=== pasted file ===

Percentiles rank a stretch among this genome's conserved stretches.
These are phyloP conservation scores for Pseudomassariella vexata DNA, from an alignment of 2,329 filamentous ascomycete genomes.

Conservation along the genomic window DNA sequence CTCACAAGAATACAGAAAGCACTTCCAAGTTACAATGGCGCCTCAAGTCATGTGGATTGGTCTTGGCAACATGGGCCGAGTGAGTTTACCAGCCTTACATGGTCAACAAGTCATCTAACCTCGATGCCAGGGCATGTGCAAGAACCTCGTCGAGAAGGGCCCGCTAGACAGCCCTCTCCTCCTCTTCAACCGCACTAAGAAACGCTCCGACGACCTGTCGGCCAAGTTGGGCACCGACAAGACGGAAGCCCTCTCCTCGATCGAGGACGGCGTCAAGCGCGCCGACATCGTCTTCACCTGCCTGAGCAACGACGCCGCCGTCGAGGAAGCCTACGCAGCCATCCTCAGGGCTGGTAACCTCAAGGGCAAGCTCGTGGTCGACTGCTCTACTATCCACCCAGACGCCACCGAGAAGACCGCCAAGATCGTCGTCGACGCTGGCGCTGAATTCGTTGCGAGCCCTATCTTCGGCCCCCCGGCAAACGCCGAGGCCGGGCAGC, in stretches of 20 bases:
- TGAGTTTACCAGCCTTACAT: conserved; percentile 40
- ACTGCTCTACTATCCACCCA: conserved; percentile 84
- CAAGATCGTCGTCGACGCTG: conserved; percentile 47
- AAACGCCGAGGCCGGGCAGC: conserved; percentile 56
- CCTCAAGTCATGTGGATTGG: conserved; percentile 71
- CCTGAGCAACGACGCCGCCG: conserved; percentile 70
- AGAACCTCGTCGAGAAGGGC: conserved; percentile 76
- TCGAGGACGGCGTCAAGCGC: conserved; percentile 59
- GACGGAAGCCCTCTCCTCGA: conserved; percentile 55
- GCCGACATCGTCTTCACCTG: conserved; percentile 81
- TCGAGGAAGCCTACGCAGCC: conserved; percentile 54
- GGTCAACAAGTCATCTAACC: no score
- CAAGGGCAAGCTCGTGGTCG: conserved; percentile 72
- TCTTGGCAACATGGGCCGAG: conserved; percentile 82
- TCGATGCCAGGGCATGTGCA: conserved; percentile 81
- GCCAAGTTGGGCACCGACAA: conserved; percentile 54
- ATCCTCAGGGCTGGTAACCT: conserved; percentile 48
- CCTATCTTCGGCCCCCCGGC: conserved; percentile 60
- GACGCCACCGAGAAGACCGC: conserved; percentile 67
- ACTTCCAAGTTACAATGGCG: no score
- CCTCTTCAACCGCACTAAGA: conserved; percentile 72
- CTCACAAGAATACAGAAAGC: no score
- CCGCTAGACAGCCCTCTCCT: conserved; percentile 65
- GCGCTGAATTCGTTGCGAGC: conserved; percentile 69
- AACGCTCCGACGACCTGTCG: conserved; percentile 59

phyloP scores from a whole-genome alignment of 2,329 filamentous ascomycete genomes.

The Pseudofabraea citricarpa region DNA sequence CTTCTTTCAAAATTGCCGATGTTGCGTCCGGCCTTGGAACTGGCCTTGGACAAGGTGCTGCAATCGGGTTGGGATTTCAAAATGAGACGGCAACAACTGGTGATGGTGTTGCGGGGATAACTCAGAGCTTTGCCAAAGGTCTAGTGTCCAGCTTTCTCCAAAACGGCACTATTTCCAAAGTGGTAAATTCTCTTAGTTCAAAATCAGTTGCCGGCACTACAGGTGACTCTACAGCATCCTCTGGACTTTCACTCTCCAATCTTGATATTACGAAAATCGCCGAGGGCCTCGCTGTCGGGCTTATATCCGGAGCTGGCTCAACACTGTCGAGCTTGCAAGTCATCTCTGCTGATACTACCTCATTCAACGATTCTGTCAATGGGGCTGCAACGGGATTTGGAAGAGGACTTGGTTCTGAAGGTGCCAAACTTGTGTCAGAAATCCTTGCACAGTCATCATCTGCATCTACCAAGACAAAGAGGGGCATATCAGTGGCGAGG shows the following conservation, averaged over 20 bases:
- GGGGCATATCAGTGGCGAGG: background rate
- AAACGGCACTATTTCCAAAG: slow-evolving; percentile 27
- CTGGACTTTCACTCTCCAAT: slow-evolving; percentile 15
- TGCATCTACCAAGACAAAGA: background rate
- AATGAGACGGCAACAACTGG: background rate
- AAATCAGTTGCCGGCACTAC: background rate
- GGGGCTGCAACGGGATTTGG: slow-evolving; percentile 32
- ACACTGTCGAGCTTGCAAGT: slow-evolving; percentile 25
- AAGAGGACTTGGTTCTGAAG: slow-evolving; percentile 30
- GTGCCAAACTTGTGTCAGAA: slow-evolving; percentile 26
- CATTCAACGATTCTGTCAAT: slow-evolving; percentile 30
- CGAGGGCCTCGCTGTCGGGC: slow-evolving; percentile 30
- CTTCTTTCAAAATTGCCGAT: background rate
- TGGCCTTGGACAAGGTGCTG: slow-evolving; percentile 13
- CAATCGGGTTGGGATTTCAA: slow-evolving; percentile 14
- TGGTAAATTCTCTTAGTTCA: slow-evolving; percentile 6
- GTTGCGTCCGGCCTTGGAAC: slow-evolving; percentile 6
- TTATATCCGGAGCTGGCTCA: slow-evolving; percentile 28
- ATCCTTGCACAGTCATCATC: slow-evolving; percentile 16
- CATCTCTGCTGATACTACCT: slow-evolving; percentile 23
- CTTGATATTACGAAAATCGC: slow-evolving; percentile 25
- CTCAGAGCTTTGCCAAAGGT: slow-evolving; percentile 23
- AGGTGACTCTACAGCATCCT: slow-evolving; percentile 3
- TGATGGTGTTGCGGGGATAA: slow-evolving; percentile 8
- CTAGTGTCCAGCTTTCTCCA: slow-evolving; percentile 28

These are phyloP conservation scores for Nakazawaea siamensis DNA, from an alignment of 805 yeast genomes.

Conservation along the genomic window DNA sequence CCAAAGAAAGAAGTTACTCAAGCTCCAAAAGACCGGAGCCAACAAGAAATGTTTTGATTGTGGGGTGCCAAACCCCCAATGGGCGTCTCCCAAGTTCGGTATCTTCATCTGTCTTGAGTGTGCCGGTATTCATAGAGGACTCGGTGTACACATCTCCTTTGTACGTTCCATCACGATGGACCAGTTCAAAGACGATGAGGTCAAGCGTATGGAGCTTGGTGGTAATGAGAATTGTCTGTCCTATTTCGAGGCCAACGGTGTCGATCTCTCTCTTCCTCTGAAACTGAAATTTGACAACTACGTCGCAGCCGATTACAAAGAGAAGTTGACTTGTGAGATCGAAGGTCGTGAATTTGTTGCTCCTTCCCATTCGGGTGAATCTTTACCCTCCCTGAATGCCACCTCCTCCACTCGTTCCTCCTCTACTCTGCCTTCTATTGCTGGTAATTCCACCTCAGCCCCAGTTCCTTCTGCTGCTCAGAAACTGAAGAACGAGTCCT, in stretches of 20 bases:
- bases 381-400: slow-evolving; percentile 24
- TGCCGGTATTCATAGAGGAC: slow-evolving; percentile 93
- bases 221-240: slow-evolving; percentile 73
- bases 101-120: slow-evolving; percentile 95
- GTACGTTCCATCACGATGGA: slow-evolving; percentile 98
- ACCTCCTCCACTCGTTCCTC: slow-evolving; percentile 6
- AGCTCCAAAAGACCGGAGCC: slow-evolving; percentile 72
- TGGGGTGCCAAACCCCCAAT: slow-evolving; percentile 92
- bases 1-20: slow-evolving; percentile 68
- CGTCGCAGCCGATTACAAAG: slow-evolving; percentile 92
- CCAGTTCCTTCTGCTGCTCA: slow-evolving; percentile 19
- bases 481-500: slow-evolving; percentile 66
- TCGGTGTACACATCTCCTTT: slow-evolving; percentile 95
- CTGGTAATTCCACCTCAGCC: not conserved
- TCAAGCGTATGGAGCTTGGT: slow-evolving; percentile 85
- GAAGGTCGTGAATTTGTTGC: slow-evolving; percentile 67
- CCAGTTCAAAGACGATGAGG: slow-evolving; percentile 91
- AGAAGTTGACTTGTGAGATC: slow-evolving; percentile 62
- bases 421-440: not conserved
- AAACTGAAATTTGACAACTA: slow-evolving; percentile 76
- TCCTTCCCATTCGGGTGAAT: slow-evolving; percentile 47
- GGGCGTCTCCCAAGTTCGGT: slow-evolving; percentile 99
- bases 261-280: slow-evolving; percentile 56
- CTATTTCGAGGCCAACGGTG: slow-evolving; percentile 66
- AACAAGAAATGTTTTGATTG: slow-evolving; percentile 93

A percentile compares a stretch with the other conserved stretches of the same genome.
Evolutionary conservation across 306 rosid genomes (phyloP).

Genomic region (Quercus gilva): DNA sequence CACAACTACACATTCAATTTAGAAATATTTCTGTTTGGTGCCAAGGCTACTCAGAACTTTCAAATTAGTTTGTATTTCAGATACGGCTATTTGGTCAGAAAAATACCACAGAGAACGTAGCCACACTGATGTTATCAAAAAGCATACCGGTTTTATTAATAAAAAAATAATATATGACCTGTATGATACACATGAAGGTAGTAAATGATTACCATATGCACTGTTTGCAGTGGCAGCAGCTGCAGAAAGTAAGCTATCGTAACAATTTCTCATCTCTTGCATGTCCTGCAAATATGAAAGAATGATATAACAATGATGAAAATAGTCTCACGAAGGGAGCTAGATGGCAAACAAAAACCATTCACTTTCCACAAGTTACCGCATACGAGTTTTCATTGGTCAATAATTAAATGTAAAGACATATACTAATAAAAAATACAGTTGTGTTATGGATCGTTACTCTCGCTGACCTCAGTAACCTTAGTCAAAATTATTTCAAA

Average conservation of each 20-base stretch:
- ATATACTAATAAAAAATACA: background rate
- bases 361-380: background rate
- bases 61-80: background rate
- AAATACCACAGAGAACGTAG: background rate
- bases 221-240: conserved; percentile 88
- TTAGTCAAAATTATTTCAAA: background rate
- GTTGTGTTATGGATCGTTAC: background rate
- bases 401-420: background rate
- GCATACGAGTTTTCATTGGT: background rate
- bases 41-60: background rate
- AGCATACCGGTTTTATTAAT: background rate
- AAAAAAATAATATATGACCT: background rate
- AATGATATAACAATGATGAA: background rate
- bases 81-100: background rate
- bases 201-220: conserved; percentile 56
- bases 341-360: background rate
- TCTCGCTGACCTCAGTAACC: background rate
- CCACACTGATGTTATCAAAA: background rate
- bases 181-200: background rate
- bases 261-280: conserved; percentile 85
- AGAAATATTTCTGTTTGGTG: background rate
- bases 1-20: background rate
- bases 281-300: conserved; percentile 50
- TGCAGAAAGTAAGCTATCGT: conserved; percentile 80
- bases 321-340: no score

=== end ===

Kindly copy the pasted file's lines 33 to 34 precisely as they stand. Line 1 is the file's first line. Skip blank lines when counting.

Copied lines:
- CTGGACTTTCACTCTCCAAT: slow-evolving; percentile 15
- TGCATCTACCAAGACAAAGA: background rate